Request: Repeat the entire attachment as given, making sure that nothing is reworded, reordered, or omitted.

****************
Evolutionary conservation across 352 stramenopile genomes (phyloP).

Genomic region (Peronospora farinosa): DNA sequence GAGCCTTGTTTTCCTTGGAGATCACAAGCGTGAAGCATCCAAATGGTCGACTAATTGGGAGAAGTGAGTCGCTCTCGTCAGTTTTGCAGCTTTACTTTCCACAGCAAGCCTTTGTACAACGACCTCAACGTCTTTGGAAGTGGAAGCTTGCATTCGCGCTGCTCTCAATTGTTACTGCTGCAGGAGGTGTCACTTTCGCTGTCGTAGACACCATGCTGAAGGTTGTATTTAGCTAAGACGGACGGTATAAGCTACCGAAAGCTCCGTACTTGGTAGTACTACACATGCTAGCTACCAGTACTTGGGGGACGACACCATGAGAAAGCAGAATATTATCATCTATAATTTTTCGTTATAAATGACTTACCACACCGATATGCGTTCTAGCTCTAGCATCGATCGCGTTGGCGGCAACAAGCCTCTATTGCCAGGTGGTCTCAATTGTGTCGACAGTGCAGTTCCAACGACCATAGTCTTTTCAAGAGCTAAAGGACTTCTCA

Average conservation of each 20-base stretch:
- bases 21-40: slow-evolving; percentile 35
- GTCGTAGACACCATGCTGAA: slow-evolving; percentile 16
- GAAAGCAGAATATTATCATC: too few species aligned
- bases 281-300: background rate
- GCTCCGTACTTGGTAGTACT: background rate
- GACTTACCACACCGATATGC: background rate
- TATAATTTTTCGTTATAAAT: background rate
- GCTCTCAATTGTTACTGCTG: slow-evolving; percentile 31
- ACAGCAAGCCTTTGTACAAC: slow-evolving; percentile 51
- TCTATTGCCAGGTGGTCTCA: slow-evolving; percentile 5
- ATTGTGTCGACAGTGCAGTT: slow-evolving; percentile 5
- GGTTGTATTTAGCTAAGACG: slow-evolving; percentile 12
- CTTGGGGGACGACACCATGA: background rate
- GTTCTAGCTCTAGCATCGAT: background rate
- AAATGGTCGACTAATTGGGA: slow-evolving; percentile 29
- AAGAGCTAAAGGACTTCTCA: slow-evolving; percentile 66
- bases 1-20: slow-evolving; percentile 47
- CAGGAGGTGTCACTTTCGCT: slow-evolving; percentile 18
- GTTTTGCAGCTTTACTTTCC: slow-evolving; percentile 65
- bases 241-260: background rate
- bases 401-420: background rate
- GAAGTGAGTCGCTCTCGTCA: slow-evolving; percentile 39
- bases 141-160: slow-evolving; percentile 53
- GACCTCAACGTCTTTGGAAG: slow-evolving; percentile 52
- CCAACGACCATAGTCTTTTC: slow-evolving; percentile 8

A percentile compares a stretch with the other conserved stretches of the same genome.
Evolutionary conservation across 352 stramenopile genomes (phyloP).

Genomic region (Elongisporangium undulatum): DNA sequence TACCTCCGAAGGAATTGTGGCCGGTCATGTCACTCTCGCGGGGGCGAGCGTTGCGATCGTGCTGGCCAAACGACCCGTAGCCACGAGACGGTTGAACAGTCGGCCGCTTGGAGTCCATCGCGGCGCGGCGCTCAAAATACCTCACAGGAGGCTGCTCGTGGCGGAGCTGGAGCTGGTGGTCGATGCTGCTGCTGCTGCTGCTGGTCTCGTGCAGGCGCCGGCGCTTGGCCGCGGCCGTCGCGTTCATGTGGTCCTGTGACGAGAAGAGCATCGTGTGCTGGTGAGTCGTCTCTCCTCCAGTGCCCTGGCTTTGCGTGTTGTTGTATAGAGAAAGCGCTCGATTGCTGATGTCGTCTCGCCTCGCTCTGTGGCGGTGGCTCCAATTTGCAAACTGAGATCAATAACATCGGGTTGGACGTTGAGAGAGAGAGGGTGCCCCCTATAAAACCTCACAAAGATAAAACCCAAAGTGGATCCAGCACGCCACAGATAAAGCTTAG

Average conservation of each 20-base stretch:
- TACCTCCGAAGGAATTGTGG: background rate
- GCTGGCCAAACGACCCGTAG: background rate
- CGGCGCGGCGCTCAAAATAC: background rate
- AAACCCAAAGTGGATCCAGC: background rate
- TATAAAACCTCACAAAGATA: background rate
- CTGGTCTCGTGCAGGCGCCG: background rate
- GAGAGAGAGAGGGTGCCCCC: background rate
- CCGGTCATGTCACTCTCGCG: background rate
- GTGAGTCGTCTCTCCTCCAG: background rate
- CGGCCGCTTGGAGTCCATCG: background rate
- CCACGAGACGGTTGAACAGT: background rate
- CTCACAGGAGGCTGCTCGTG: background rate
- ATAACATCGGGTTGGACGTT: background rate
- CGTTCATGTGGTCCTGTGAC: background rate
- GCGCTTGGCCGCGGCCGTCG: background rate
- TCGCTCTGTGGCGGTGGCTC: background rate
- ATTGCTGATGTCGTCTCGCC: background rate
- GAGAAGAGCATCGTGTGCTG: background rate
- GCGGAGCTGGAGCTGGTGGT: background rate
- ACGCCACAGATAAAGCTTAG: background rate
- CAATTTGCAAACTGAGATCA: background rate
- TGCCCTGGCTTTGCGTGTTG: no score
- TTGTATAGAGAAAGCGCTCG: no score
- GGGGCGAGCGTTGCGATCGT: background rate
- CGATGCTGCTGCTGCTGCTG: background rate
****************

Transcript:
Evolutionary conservation across 352 stramenopile genomes (phyloP).

Genomic region (Peronospora farinosa): DNA sequence GAGCCTTGTTTTCCTTGGAGATCACAAGCGTGAAGCATCCAAATGGTCGACTAATTGGGAGAAGTGAGTCGCTCTCGTCAGTTTTGCAGCTTTACTTTCCACAGCAAGCCTTTGTACAACGACCTCAACGTCTTTGGAAGTGGAAGCTTGCATTCGCGCTGCTCTCAATTGTTACTGCTGCAGGAGGTGTCACTTTCGCTGTCGTAGACACCATGCTGAAGGTTGTATTTAGCTAAGACGGACGGTATAAGCTACCGAAAGCTCCGTACTTGGTAGTACTACACATGCTAGCTACCAGTACTTGGGGGACGACACCATGAGAAAGCAGAATATTATCATCTATAATTTTTCGTTATAAATGACTTACCACACCGATATGCGTTCTAGCTCTAGCATCGATCGCGTTGGCGGCAACAAGCCTCTATTGCCAGGTGGTCTCAATTGTGTCGACAGTGCAGTTCCAACGACCATAGTCTTTTCAAGAGCTAAAGGACTTCTCA

Average conservation of each 20-base stretch:
- bases 21-40: slow-evolving; percentile 35
- GTCGTAGACACCATGCTGAA: slow-evolving; percentile 16
- GAAAGCAGAATATTATCATC: too few species aligned
- bases 281-300: background rate
- GCTCCGTACTTGGTAGTACT: background rate
- GACTTACCACACCGATATGC: background rate
- TATAATTTTTCGTTATAAAT: background rate
- GCTCTCAATTGTTACTGCTG: slow-evolving; percentile 31
- ACAGCAAGCCTTTGTACAAC: slow-evolving; percentile 51
- TCTATTGCCAGGTGGTCTCA: slow-evolving; percentile 5
- ATTGTGTCGACAGTGCAGTT: slow-evolving; percentile 5
- GGTTGTATTTAGCTAAGACG: slow-evolving; percentile 12
- CTTGGGGGACGACACCATGA: background rate
- GTTCTAGCTCTAGCATCGAT: background rate
- AAATGGTCGACTAATTGGGA: slow-evolving; percentile 29
- AAGAGCTAAAGGACTTCTCA: slow-evolving; percentile 66
- bases 1-20: slow-evolving; percentile 47
- CAGGAGGTGTCACTTTCGCT: slow-evolving; percentile 18
- GTTTTGCAGCTTTACTTTCC: slow-evolving; percentile 65
- bases 241-260: background rate
- bases 401-420: background rate
- GAAGTGAGTCGCTCTCGTCA: slow-evolving; percentile 39
- bases 141-160: slow-evolving; percentile 53
- GACCTCAACGTCTTTGGAAG: slow-evolving; percentile 52
- CCAACGACCATAGTCTTTTC: slow-evolving; percentile 8

A percentile compares a stretch with the other conserved stretches of the same genome.
Evolutionary conservation across 352 stramenopile genomes (phyloP).

Genomic region (Elongisporangium undulatum): DNA sequence TACCTCCGAAGGAATTGTGGCCGGTCATGTCACTCTCGCGGGGGCGAGCGTTGCGATCGTGCTGGCCAAACGACCCGTAGCCACGAGACGGTTGAACAGTCGGCCGCTTGGAGTCCATCGCGGCGCGGCGCTCAAAATACCTCACAGGAGGCTGCTCGTGGCGGAGCTGGAGCTGGTGGTCGATGCTGCTGCTGCTGCTGCTGGTCTCGTGCAGGCGCCGGCGCTTGGCCGCGGCCGTCGCGTTCATGTGGTCCTGTGACGAGAAGAGCATCGTGTGCTGGTGAGTCGTCTCTCCTCCAGTGCCCTGGCTTTGCGTGTTGTTGTATAGAGAAAGCGCTCGATTGCTGATGTCGTCTCGCCTCGCTCTGTGGCGGTGGCTCCAATTTGCAAACTGAGATCAATAACATCGGGTTGGACGTTGAGAGAGAGAGGGTGCCCCCTATAAAACCTCACAAAGATAAAACCCAAAGTGGATCCAGCACGCCACAGATAAAGCTTAG

Average conservation of each 20-base stretch:
- TACCTCCGAAGGAATTGTGG: background rate
- GCTGGCCAAACGACCCGTAG: background rate
- CGGCGCGGCGCTCAAAATAC: background rate
- AAACCCAAAGTGGATCCAGC: background rate
- TATAAAACCTCACAAAGATA: background rate
- CTGGTCTCGTGCAGGCGCCG: background rate
- GAGAGAGAGAGGGTGCCCCC: background rate
- CCGGTCATGTCACTCTCGCG: background rate
- GTGAGTCGTCTCTCCTCCAG: background rate
- CGGCCGCTTGGAGTCCATCG: background rate
- CCACGAGACGGTTGAACAGT: background rate
- CTCACAGGAGGCTGCTCGTG: background rate
- ATAACATCGGGTTGGACGTT: background rate
- CGTTCATGTGGTCCTGTGAC: background rate
- GCGCTTGGCCGCGGCCGTCG: background rate
- TCGCTCTGTGGCGGTGGCTC: background rate
- ATTGCTGATGTCGTCTCGCC: background rate
- GAGAAGAGCATCGTGTGCTG: background rate
- GCGGAGCTGGAGCTGGTGGT: background rate
- ACGCCACAGATAAAGCTTAG: background rate
- CAATTTGCAAACTGAGATCA: background rate
- TGCCCTGGCTTTGCGTGTTG: no score
- TTGTATAGAGAAAGCGCTCG: no score
- GGGGCGAGCGTTGCGATCGT: background rate
- CGATGCTGCTGCTGCTGCTG: background rate